Yesterday I posted a little about Joseph, and I was thinking more of him today. It is 'trash day' here in Pokeberry and this morning I finished up some pruning I was doing this week and quickly carted the mess out to the curb for pickup. Here in the south it is common to prune something in one's yard almost every week. The neighborhood we live in is older and established so our house has many shrubs and trees and they need frequent upkeep. I tend them myself and do it happily, just as I used to tend the plantings around my own house back in Wisconsin.
When we moved into this rented house the landlord provided some landscaping service, there was a crew that came weekly and did 'mow and blow' work. It was fall and there were leaves and things all over the yard every week and they would come and use their blower to clean up the yard. It was nice to have but the landlord was paying about $200 a month for this service and times being tight for everyone these days, when he saw that had our own tools and didn't mind doing yardwork, he let that service go. I don't mind that. My husband and children cut grass I do most of the other work. We picked up an electric blower second hand for $20 and we will do that as well.
Since we have moved in we've taken care of things in this house almost as if it were our own. Hubby has done some very minor repairs, I've kept it clean and worked on the landscape. When the washing machine died we went out and bought a new one and deducted it from our rent--as we had agreed with the landlord. We picked up one we found on Craigs list and bargained it down to $50. We also purchased and put down mulch this spring and deducted that from the rent as well--with the landlord's ok. When we did these things we treated the landlord's money as if it were our own and didn't take advantage of him, but tried to get him the best deal.
Why? Why do these things as a tenant?
Well for one thing I have a good landlord. That is something I value. I've had a landlord or two in my life that I wasn't as happy with, and I know what a difference that makes in a tenant's life. For another thing-- it is right. Yup. Its right to be a good steward of someone else's things. Joseph did that too. He refused to be with his master's attractive wife--because he valued his master and appreciated the treatment and trust he had received at his hands.
The New Testament instructs the Christian to be a good steward of the things that belong to others--to one's landlord or boss etc.
And if ye have not been faithful in that which is another man's, who shall give you that which is your own? Luke 16:12.
To me, I look at it this way. This house is a place where I am starting over a new life. I have been through the 'exodus' in a sense, been a refugee from an economic disaster in our life. Now in this time and place someone has given me an opportunity to regroup and rebuild some of what I had before. I have a sense of self dignity when I take care of my landlord's house. I enjoy working with plants again and making the house look pretty. I take pride in it.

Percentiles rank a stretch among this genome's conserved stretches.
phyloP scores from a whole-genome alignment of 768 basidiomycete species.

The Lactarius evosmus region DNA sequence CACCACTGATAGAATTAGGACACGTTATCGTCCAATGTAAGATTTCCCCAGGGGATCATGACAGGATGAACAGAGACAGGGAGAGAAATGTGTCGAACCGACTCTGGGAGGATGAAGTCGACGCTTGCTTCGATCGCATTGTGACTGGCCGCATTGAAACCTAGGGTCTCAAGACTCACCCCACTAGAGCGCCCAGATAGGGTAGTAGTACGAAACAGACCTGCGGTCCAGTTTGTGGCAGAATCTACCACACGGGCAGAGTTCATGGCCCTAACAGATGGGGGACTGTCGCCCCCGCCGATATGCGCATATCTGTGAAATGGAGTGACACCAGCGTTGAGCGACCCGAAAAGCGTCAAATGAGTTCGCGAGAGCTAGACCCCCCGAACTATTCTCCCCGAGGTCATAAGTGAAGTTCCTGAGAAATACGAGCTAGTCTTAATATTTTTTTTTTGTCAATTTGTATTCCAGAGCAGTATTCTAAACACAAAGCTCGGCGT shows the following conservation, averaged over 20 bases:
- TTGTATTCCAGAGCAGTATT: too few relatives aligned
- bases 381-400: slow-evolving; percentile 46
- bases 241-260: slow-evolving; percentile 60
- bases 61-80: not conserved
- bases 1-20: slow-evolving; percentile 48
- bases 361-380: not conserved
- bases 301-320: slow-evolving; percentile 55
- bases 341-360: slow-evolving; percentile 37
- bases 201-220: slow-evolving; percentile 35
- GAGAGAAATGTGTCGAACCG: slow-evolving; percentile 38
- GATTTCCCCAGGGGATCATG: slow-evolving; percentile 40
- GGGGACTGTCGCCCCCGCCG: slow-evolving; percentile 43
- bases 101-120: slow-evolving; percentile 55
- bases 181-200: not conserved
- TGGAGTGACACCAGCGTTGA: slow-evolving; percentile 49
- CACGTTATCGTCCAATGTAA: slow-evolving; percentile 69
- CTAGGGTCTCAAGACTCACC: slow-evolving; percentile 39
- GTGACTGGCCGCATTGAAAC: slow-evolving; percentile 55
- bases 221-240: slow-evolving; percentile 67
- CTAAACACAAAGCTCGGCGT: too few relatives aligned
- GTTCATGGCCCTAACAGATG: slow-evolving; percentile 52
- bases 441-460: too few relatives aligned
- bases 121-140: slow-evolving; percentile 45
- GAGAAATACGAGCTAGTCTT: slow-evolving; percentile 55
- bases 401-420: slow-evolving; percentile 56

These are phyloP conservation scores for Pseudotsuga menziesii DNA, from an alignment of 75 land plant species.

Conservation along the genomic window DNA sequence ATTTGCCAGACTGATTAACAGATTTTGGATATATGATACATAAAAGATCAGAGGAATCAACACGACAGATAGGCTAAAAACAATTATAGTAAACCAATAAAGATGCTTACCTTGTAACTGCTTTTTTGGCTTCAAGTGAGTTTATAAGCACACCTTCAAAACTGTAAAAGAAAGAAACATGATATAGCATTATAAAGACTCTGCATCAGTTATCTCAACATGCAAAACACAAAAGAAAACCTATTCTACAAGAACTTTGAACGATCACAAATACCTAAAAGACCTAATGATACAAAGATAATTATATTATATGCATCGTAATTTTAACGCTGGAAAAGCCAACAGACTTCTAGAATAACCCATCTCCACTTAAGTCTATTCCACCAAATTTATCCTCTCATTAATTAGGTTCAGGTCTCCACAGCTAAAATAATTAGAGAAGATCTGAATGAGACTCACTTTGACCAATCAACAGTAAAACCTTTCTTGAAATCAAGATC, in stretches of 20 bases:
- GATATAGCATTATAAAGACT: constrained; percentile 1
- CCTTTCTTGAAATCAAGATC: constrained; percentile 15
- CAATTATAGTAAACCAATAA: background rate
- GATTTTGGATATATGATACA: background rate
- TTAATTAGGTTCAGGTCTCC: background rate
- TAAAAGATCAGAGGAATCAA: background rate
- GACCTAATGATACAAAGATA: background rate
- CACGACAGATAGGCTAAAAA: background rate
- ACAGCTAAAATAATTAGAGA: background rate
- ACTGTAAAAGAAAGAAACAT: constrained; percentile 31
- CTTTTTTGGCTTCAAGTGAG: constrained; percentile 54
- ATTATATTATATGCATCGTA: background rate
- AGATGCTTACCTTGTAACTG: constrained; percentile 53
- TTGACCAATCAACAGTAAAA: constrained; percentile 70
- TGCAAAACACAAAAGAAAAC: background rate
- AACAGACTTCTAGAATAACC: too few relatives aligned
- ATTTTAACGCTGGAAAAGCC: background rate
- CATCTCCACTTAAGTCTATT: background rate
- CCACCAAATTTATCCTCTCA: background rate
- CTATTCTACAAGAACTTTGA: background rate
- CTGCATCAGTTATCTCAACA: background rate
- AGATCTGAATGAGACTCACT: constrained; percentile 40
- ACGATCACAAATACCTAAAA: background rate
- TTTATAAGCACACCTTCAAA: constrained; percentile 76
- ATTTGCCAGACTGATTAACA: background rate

In my neighborhood here in Charlotte, many of the houses are rentals. It is an older neighborhood, there are many older residents and younger that own their own homes but there are also many homes owned by investors who are renting them out and hoping to sell them some day when the market is better. Sadly, renters have a bad name here. The homeowning neighbors see renters as a sign of decline- while I see them as a sign that investors still think this neigborhood has potential. I am sort of trying to help that potential. I have good rapport with my homeowning neighbors because they can see that we are not 'letting the place go' as some renters tend to do. I've made an effort to be friendly and keep things up and I've won them over. They now see that just being a renter does not make a person 'less'.
I pay a reasonable rent and have a home to live in that suits my family well in exchange. I go a step beyond and take care of this house and use my talents and skills to even try to improve it a little. Someday I may have my own again, but now--I see this as from the hand of God--just as much as my own home. For this reason I am happy to be a good steward of that which is not my own. Maybe it is a good humbling that we have been through? Maybe 'having it all' wasn't good for us? I don't know 'why' things happen but I do know that as a Christian I am to believe that God is working in all things for my good, even in the unpleasant things.
The result of all this is that if I am a good steward of my landlord's house I can feel 'right' about my life. When you go through a financial crisis and all the attendant 'life mess' that often results from such an upheaval--its an important thing to 'feel right' again. Being a good steward of something is a great way to attain that good feeling.